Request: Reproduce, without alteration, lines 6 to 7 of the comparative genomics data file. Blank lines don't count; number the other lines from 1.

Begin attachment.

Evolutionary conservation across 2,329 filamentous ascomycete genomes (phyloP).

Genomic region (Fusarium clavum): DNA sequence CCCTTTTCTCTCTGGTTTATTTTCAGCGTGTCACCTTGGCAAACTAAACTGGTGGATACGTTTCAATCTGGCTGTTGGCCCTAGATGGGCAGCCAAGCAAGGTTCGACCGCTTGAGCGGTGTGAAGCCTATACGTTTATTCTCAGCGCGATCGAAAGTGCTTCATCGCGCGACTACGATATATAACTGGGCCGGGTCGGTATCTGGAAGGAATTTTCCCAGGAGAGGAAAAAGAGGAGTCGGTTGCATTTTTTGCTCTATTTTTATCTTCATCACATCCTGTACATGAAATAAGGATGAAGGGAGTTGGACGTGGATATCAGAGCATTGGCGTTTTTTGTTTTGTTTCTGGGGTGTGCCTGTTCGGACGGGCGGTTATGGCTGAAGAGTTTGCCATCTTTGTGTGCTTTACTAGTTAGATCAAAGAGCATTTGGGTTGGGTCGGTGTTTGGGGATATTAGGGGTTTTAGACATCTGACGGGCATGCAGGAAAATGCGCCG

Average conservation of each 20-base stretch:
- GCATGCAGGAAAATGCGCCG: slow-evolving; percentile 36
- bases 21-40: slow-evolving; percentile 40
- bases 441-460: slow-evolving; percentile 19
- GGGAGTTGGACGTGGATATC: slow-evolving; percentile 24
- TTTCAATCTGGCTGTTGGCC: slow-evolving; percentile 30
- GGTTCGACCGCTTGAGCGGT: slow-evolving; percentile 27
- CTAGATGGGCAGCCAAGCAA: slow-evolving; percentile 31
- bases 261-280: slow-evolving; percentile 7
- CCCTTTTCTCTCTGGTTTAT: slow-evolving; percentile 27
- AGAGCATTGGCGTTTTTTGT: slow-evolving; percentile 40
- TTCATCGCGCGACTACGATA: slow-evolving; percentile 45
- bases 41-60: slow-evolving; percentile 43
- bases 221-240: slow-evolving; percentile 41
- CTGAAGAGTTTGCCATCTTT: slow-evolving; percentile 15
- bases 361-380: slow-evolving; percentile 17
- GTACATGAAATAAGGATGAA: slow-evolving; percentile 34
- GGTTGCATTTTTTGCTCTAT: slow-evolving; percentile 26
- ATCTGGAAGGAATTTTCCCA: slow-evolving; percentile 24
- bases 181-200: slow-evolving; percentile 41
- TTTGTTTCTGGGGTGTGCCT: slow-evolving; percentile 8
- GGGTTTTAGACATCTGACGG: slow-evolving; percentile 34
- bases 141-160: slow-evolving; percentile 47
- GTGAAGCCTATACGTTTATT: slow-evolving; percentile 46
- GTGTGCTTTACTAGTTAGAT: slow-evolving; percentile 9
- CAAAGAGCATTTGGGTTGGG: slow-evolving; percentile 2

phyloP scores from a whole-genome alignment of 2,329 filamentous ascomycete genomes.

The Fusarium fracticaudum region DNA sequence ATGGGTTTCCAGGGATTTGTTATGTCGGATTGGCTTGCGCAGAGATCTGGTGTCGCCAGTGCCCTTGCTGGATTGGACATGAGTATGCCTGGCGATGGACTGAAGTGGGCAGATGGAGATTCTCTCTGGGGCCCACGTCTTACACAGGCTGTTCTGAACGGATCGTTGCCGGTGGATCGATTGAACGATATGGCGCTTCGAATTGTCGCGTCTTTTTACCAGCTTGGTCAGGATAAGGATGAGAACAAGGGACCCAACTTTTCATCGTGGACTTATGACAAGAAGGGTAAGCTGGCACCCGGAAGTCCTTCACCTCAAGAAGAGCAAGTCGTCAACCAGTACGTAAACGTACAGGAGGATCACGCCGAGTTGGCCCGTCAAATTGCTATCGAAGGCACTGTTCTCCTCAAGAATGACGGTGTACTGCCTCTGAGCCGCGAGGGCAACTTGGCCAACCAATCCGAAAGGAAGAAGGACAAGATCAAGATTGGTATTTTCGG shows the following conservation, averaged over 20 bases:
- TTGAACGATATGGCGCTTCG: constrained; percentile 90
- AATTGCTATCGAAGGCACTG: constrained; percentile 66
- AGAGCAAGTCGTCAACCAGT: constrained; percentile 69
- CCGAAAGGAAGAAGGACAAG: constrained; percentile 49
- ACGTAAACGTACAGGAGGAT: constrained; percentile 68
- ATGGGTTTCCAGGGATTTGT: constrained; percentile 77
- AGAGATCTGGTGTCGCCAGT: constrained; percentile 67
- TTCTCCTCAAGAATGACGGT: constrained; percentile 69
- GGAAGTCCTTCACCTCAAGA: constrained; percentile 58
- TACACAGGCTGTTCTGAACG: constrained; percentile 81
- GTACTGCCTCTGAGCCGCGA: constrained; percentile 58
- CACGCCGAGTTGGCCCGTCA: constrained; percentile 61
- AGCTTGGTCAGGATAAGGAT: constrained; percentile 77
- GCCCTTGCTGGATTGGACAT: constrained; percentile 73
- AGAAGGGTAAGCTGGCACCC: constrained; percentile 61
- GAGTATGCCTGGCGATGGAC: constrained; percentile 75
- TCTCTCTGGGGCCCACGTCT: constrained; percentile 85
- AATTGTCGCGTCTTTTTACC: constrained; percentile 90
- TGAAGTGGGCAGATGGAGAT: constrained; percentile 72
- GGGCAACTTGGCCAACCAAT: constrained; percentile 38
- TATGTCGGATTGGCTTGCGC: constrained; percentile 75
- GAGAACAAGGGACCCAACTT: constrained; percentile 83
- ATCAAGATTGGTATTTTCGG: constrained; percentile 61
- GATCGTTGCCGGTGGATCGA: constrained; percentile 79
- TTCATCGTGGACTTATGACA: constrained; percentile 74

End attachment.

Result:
- bases 441-460: slow-evolving; percentile 19
- GGGAGTTGGACGTGGATATC: slow-evolving; percentile 24